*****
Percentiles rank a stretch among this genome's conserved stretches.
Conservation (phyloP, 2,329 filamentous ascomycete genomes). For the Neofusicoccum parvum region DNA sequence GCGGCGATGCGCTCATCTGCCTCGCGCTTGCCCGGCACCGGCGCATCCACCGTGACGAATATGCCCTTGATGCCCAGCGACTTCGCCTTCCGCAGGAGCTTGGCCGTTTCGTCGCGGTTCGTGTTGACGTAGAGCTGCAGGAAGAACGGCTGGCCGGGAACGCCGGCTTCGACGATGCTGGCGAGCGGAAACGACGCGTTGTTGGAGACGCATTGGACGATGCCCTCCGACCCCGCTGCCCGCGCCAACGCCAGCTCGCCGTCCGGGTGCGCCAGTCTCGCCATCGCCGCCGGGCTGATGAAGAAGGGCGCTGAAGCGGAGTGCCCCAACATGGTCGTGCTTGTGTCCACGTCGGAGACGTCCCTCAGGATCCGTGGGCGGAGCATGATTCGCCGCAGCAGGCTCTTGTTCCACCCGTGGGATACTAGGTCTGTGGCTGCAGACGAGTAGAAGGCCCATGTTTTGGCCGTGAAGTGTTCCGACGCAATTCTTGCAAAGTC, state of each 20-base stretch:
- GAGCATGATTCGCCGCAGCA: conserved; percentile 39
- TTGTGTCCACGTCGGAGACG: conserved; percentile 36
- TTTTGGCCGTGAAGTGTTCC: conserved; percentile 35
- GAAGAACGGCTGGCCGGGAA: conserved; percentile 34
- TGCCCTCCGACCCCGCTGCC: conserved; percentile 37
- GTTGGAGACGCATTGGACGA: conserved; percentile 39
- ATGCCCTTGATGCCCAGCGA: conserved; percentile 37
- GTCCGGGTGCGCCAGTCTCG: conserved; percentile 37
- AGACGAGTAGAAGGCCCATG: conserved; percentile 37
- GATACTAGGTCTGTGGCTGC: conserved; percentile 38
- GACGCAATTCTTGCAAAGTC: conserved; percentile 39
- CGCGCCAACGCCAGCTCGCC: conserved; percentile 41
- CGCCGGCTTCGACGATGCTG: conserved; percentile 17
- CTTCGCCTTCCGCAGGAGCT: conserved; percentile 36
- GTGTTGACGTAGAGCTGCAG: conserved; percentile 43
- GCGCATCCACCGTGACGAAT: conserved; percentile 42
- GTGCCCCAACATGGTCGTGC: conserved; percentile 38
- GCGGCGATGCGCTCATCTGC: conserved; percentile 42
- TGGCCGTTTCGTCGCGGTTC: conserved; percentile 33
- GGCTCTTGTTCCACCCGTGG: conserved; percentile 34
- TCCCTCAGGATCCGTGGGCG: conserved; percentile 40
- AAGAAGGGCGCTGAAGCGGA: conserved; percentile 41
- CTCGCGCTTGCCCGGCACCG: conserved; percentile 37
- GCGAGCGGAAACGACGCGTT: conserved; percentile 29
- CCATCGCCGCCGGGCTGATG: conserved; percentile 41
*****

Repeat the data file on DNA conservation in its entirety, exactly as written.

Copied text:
Percentiles rank a stretch among this genome's conserved stretches.
Conservation (phyloP, 2,329 filamentous ascomycete genomes). For the Neofusicoccum parvum region DNA sequence GCGGCGATGCGCTCATCTGCCTCGCGCTTGCCCGGCACCGGCGCATCCACCGTGACGAATATGCCCTTGATGCCCAGCGACTTCGCCTTCCGCAGGAGCTTGGCCGTTTCGTCGCGGTTCGTGTTGACGTAGAGCTGCAGGAAGAACGGCTGGCCGGGAACGCCGGCTTCGACGATGCTGGCGAGCGGAAACGACGCGTTGTTGGAGACGCATTGGACGATGCCCTCCGACCCCGCTGCCCGCGCCAACGCCAGCTCGCCGTCCGGGTGCGCCAGTCTCGCCATCGCCGCCGGGCTGATGAAGAAGGGCGCTGAAGCGGAGTGCCCCAACATGGTCGTGCTTGTGTCCACGTCGGAGACGTCCCTCAGGATCCGTGGGCGGAGCATGATTCGCCGCAGCAGGCTCTTGTTCCACCCGTGGGATACTAGGTCTGTGGCTGCAGACGAGTAGAAGGCCCATGTTTTGGCCGTGAAGTGTTCCGACGCAATTCTTGCAAAGTC, state of each 20-base stretch:
- GAGCATGATTCGCCGCAGCA: conserved; percentile 39
- TTGTGTCCACGTCGGAGACG: conserved; percentile 36
- TTTTGGCCGTGAAGTGTTCC: conserved; percentile 35
- GAAGAACGGCTGGCCGGGAA: conserved; percentile 34
- TGCCCTCCGACCCCGCTGCC: conserved; percentile 37
- GTTGGAGACGCATTGGACGA: conserved; percentile 39
- ATGCCCTTGATGCCCAGCGA: conserved; percentile 37
- GTCCGGGTGCGCCAGTCTCG: conserved; percentile 37
- AGACGAGTAGAAGGCCCATG: conserved; percentile 37
- GATACTAGGTCTGTGGCTGC: conserved; percentile 38
- GACGCAATTCTTGCAAAGTC: conserved; percentile 39
- CGCGCCAACGCCAGCTCGCC: conserved; percentile 41
- CGCCGGCTTCGACGATGCTG: conserved; percentile 17
- CTTCGCCTTCCGCAGGAGCT: conserved; percentile 36
- GTGTTGACGTAGAGCTGCAG: conserved; percentile 43
- GCGCATCCACCGTGACGAAT: conserved; percentile 42
- GTGCCCCAACATGGTCGTGC: conserved; percentile 38
- GCGGCGATGCGCTCATCTGC: conserved; percentile 42
- TGGCCGTTTCGTCGCGGTTC: conserved; percentile 33
- GGCTCTTGTTCCACCCGTGG: conserved; percentile 34
- TCCCTCAGGATCCGTGGGCG: conserved; percentile 40
- AAGAAGGGCGCTGAAGCGGA: conserved; percentile 41
- CTCGCGCTTGCCCGGCACCG: conserved; percentile 37
- GCGAGCGGAAACGACGCGTT: conserved; percentile 29
- CCATCGCCGCCGGGCTGATG: conserved; percentile 41